Roslyn resident Dr. Dana Weinberg is an Organizational Sociologist at Queens College. In her area as expertise, she has published a book, Code Green that deals with the crisis in the nursing industry.
Weinberg is also an expert on digital publishing, which she sees as a prosperous market for those authors willing to keep writing and publishing. Weinberg has gone the digital route for her latest book, Kings of Brighton Beach, a novel about life in Brooklyn, written under the pen name of D.B. Shuster. That novel hopes to be the start of a series.
A native of Cleveland, Weinberg is a graduate of Brandeis University and Harvard University, both in Boston. Like most young parents, Weinberg chose Roslyn for its excellent schools and its decent commute to the city and also to Queens College. While her first book has published by a traditional academic press, in this case Cornell University Press, the novel was self-published via the emerging digital industry. A research expert in the health care field, Weinberg is applying that same vigorous research to digital publishing, examining the pros and cons of such ventures.
Writing thrillers, she said, “fits my voice best.” In addition, Weinberg sees digital publishing as a way for writers to have their works reach a large audience, one so large that traditional publishers will eventually buy into the best of that market.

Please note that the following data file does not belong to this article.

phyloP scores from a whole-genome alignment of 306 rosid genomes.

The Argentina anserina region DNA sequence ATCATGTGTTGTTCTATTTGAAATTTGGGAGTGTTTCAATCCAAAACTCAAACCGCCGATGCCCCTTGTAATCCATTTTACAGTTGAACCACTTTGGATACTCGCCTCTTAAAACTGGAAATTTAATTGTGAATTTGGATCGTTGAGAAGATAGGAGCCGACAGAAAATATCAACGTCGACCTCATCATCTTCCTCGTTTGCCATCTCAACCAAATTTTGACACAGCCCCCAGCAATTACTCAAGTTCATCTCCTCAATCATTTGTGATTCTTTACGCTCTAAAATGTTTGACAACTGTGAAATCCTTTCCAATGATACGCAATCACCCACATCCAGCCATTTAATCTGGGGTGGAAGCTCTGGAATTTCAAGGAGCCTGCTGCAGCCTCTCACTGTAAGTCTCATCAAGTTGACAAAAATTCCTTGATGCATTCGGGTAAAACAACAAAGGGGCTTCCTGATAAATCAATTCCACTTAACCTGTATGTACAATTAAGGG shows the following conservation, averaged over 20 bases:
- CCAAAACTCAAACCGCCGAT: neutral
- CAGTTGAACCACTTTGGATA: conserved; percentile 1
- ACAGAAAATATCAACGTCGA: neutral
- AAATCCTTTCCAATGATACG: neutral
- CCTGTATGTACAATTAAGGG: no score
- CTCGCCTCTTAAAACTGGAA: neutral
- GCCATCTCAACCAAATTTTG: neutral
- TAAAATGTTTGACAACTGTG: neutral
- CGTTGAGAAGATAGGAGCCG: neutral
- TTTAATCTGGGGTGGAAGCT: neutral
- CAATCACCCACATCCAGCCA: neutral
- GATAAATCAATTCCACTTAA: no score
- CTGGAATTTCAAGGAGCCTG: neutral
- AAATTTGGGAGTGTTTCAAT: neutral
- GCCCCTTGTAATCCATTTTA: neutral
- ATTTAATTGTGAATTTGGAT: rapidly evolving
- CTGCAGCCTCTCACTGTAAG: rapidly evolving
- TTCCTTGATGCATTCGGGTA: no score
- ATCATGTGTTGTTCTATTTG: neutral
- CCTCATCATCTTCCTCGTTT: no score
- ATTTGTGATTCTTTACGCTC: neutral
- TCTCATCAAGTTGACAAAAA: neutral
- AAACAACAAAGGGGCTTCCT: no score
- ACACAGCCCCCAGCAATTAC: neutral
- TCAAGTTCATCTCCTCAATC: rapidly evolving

“The books are there in perpetuity,” she said, noting the “unlimited space” available to authors on such Internet venues as Amazon.com. Through Kindle, authors can chart the progress of their books on a day-to-day basis. Weinberg, as noted, hopes that Kings Of Brighton Beach is the first installment of a serial volume of thrillers. In her research, Weinberg has also found that authors have great expectations while taking the digital route. When those hopes are dashed, authors have a bad habit of dropping out of the writing game altogether, something that afflicts writers who go the traditional route.
“For most authors, there is such a gap between our big dreams and reality,” Weinberg said. “I for one intend to keep dreaming, and I strategize daily on changing my reality.”
“At the heart of my research is a question about work, workers, and organizational performance, namely how does the way work is managed and designed affect workers and performance? I maintain an active research agenda in healthcare, examining these issues in both hospitals and long-term care facilities like nursing homes,” Weinberg continued in an essay posted on her website. “My research crosses multiple levels within organizations – executive leadership, middle management and supervisors, and frontline workers and patients – and also multiple levels of analysis – organizations, departments within them, and individual workers and clients. I use both qualitative and quantitative methods and work with a variety of data, including ethnographic data, focus groups, interviews, surveys, archival data, and administrative data.
“While I continue to maintain an active research agenda in healthcare, I have also seized an opportunity to expand my intellectual underpinnings to the publishing industry,” she concluded. “With the onset of digital publishing and the opportunities that digitization has for the publication, promotion, sale, and distribution of books, authors, like the nurses I first studied in Code Green are frontline workers in the midst of a quickly changing industry. I am studying the changing organization of the publishing industry and the implications for writers and for readers.”